Plans to give a much needed facelift to the park district buildings moved one step forward last Thursday night.

The Park District of Forest Park approved two measures on December 1 that allows W-T Engineering Inc., which is heading the park rehabilitation project, to seek bids on renovations to buildings one and four of the Park District facility located at 7501 Harrison Street.

Scott Triphahn of W-T engineering and Joseph Brusseau of Brusseau Design Group addressed the board of park commissioners regarding the upcoming renovations.

The project which is estimated to take 5 years to complete and is budgeted to cost $2,222,350, according to Park District Executive Director Dave Novak. The cost will be divided at $277,000 per year, except for year two, which is budgeted for $1,114,350, a cost that will be largely financed by the $837,250 in bonds currently available to the park district.

Novak said that $100,000 will likely be moved from year two to the year one budget.

In year one, which began May 1 and runs to April 30, 2006, plans call for the maintenance and rehabilitation of the main administration building (building one), including renovating the veranda roof located at the back of building. The veranda will receive a major facelift, including a durable pre-cast panel system and a new hand rail.

The board was also informed that the cost of the additional work and the addition of three roof drains will cost $11,100, which was not accounted for on the original budget.

If all goes according to Triphahn’s plan, he will return to the park board in late January with bids and construction will be completed before the pool opens in 2006.

Building four will also receive an update, including the movement of the furnace and air conditioning units to reduce noise. A duct sock will also be added to help dampen the noise. Triphan plans on returning with bids by late January and beginning construction soon thereafter.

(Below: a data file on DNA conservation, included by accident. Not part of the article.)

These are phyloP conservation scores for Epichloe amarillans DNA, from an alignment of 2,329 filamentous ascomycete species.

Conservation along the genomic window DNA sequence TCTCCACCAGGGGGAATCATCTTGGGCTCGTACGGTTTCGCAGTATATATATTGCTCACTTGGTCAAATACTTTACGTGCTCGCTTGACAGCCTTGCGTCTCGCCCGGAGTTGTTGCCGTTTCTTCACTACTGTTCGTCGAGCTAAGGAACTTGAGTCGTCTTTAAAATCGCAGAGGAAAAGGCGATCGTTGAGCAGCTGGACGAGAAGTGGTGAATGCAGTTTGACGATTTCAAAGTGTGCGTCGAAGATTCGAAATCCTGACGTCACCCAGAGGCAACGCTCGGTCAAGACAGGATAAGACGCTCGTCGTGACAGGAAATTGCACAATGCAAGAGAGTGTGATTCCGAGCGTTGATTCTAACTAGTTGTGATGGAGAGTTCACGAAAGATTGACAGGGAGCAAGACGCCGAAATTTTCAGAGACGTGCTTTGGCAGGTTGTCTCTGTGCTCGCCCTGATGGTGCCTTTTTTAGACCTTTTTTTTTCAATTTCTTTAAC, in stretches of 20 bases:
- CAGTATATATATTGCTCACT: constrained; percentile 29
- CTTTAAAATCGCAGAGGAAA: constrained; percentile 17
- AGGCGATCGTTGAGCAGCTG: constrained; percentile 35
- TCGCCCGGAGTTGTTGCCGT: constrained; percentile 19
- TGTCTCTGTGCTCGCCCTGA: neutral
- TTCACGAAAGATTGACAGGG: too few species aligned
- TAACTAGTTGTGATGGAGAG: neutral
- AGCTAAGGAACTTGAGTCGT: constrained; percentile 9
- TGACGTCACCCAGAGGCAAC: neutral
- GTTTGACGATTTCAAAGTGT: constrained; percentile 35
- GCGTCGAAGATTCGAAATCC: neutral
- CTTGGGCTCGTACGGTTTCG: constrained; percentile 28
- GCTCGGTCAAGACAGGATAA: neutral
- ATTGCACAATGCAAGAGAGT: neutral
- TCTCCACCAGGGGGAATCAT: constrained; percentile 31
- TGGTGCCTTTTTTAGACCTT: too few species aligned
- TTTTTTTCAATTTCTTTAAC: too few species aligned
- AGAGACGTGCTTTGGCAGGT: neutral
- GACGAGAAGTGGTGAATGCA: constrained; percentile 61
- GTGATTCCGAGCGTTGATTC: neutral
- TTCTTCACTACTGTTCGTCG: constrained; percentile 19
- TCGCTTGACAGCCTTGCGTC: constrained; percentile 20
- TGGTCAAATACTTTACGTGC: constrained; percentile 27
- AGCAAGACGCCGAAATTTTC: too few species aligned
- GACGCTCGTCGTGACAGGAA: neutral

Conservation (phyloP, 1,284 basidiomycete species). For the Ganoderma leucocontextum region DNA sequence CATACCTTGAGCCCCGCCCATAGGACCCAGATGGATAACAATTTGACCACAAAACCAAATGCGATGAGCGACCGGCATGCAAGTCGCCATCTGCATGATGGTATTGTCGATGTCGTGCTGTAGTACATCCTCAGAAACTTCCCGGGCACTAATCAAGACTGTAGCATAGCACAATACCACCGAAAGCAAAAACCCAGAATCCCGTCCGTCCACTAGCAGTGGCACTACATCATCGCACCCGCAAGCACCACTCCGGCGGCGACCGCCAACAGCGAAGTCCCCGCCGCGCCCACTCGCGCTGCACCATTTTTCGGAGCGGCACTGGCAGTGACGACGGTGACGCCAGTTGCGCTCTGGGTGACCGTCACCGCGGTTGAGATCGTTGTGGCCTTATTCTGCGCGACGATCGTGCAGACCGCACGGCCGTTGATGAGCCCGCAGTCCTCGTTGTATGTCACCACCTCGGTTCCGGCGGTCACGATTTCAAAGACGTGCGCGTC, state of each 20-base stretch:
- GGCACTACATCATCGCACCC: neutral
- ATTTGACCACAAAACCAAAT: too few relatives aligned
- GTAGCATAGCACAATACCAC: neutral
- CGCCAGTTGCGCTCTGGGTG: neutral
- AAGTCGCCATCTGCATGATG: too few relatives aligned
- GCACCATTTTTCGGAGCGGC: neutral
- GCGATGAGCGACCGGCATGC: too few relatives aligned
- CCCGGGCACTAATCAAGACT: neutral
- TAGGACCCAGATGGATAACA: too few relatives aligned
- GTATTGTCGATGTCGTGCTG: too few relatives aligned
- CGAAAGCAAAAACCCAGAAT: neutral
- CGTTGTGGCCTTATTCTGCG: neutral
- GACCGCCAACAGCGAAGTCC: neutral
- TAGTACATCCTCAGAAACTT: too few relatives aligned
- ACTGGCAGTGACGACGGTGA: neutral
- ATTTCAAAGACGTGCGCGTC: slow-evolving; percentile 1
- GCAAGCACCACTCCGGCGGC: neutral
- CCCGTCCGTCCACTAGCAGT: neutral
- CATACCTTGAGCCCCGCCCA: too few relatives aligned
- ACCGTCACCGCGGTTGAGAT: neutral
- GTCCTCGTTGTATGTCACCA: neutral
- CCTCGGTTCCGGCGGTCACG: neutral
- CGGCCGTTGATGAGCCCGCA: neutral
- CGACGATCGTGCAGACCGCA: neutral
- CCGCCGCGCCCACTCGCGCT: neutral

Plans also call for the instillation of a walking path. Two circuits will be developed on the property that measure a half mile for one lap. While original plans called for a designated walking path, the board did not think that the walking path and dog walk would be very cohesive and decided to move forward with a dog area, according to Novak.

Joe Brusseau, of Brusseau Design Group, is overseeing the renovation of the walking path.

“The path already exists,” he said. “We are merely connecting the circuits with signage to make it a cohesive walking trail. We will open bids in January and begin construction as soon as the weather clears. Also, there are dollars set aside for seating areas along the path, but right now these are just preliminary plans.”

Last on the list was the construction of a skate park. Brusseau’s goal is to make sure the park will be heavy duty, re-configurable and can be assembled by park staff for a savings on cost. According to Novak, components for the park will be assembled in a garage over the winter and moved to the area where the old basketball courts were located once the area is covered with new asphalt in the spring.

“(By saving on assembly costs) we can more bang for our buck,” said Novak. “We can spend the money on getting more equipment.”

The park will be a two year project, and will cost $50,000 this year and $40,000 next year, according to Novak.

The park board will host an informational meeting on December 14 to specifically address the renovations to the recreation building, according to park board member Larry Piekarz.

“I want parents to know that our goal is to provide the best, safest cleanest park we can,” he said. “I want to have this meeting because the parents might have some great ideas and we want to involve them in the process. Basically, I want them as excited about the renovations as I am.”

Novak said that the renovated recreation building would be easier to maintain and clean since carpets would be replaced by tile. The bathrooms, he said, would be rennovated to comply with the terms of the Americans with Disabilities Act. The changes, he said, are intended to make the building a better fit for both daycare and for night use by community groups.